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Olympics: Judo quarterfinal ends in controversy

South Korea's Cho Jun-ho celebrates before the decision was reversed. Photo / AP.
South Korea's Cho Jun-ho celebrates before the decision was reversed. Photo / AP.

A men's judo quarterfinal match has ended bizarrely at the London Olympics with the judging panel reversing the referee's decision, denying the initial winner a shot at a gold medal.

After a "golden score," which is a sudden death situation, South Korea's Cho Jun-ho was awarded the victory to the displeasure of the crowd.

However after a brief discussion between the judges and International Judo Federation chief Marius Vizer, whilst both fighters waited confused on the mat, the decision was overturned with Japan's Masashi Ebinuma named as the winner.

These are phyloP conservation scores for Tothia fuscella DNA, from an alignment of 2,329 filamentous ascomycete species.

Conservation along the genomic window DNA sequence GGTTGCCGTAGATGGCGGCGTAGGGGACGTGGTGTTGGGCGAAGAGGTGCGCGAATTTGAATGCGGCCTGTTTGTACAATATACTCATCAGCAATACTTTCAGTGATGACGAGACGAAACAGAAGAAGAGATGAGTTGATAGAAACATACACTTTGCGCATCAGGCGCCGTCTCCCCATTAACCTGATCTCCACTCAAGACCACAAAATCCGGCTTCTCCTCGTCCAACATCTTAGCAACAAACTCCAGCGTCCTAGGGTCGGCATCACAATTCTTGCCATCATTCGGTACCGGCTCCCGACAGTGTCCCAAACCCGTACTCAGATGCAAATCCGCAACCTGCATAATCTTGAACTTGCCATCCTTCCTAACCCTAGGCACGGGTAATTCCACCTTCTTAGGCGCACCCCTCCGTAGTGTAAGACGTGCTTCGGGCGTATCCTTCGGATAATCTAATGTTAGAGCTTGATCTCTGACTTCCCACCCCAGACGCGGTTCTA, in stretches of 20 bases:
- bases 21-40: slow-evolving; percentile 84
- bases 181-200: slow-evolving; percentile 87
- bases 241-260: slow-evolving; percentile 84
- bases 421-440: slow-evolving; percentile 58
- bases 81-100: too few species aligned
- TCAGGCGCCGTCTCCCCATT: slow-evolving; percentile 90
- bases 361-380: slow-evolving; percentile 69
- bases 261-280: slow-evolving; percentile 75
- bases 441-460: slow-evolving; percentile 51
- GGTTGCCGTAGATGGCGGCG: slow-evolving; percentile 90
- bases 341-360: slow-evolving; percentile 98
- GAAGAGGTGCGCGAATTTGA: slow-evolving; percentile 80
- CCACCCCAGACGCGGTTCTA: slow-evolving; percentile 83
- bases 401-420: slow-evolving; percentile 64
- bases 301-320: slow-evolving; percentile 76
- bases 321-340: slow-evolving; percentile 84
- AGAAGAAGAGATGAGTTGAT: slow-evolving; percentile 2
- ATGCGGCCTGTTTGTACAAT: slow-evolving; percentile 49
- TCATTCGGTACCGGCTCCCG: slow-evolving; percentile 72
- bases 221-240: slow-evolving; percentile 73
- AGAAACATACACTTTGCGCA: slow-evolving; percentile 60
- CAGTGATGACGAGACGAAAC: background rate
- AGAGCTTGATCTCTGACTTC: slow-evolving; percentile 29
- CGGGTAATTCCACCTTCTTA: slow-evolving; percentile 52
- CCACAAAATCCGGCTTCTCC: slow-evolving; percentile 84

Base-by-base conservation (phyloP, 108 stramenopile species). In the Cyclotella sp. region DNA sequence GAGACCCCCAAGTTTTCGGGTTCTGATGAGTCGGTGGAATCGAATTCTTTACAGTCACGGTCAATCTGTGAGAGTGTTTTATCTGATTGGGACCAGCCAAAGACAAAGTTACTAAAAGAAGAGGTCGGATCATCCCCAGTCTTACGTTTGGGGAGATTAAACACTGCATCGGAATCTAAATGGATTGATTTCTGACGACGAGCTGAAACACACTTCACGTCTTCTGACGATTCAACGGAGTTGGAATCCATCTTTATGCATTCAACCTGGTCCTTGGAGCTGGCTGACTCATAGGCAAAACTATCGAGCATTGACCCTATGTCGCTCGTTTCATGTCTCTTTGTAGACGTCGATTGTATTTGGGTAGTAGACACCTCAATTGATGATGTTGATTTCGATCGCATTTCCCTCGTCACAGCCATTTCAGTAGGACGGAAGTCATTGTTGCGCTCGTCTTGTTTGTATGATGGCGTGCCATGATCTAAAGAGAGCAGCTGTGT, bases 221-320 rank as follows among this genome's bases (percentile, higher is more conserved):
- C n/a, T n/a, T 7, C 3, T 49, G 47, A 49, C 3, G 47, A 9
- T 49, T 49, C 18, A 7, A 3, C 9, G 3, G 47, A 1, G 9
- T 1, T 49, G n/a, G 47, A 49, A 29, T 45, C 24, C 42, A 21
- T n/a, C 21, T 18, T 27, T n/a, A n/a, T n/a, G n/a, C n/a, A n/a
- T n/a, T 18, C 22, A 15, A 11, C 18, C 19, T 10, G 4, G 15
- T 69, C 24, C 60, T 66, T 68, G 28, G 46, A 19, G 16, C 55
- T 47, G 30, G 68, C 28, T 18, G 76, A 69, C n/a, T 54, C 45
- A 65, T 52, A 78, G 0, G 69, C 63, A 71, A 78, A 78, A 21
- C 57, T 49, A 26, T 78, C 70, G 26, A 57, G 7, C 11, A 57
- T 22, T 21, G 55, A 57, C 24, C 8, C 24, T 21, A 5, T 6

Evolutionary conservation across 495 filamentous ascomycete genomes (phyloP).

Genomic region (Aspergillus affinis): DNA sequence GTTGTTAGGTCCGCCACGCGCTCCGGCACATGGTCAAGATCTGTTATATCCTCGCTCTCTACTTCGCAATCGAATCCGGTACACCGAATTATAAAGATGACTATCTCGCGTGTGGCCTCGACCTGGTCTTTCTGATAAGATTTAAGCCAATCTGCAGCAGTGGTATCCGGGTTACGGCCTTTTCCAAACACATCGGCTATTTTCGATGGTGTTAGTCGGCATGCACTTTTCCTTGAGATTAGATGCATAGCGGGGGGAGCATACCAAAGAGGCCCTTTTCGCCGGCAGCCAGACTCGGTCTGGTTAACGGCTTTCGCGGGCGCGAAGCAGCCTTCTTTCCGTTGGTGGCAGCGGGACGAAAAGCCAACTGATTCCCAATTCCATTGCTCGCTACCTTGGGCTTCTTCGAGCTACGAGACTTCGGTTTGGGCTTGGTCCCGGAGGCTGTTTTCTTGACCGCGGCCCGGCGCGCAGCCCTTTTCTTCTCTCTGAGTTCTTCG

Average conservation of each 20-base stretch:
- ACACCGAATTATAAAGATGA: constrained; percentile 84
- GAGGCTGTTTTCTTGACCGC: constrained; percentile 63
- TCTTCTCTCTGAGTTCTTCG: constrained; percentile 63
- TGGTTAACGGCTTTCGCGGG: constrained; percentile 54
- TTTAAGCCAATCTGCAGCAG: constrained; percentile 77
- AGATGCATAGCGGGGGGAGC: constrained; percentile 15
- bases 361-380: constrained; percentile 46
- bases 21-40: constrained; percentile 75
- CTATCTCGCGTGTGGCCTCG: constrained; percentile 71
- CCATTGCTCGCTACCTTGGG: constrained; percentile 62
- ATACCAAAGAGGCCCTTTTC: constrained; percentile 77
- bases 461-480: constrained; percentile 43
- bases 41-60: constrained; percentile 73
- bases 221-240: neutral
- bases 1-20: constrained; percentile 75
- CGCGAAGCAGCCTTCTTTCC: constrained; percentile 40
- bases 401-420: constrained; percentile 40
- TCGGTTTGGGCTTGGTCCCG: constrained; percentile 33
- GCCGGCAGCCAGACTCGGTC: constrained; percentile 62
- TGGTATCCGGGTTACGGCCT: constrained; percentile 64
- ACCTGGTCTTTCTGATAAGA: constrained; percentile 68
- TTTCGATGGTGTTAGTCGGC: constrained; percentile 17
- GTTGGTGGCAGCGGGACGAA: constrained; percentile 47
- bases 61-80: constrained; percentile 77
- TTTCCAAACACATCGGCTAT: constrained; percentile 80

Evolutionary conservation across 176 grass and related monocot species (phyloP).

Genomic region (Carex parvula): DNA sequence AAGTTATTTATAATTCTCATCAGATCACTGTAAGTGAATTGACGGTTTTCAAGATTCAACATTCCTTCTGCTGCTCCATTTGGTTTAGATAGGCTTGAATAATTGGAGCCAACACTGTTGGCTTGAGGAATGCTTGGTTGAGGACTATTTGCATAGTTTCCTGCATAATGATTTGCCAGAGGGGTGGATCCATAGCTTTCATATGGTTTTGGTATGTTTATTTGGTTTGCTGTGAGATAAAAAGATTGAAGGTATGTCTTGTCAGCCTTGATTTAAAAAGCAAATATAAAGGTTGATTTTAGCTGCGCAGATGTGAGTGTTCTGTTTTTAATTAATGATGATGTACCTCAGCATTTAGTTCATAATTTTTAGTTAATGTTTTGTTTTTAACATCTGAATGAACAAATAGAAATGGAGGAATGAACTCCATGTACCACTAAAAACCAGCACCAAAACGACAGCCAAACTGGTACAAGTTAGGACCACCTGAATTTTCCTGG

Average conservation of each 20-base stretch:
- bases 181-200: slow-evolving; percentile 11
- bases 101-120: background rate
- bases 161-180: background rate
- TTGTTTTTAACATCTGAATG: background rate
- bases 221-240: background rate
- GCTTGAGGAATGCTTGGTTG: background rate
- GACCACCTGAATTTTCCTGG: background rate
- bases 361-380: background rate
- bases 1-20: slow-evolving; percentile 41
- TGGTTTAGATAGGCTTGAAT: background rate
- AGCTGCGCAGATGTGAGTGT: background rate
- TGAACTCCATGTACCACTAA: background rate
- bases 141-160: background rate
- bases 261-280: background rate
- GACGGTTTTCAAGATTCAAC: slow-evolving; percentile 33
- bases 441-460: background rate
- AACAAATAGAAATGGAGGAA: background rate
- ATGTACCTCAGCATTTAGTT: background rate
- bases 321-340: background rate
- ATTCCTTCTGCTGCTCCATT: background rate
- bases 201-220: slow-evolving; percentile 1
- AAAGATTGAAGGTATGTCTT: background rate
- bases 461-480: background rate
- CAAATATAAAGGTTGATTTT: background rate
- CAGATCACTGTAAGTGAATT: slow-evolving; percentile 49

Ebinuma later conceded that he thought he had lost the match.

"There was support from the spectators and I think that allowed me to get the medal," he said, adding he felt a bit bad for Cho.

Oddly, this wasn't the first time the IJF had interfered during the contest, earlier a decisive point awarded by the referee to Ebinuma was overruled.

South Korea appealed the decision, but were not successful. Both men eventually ended up with bronze medals, as like boxing, there are two bronze medals in judo.

- HERALD ONLINE

- NZ Herald

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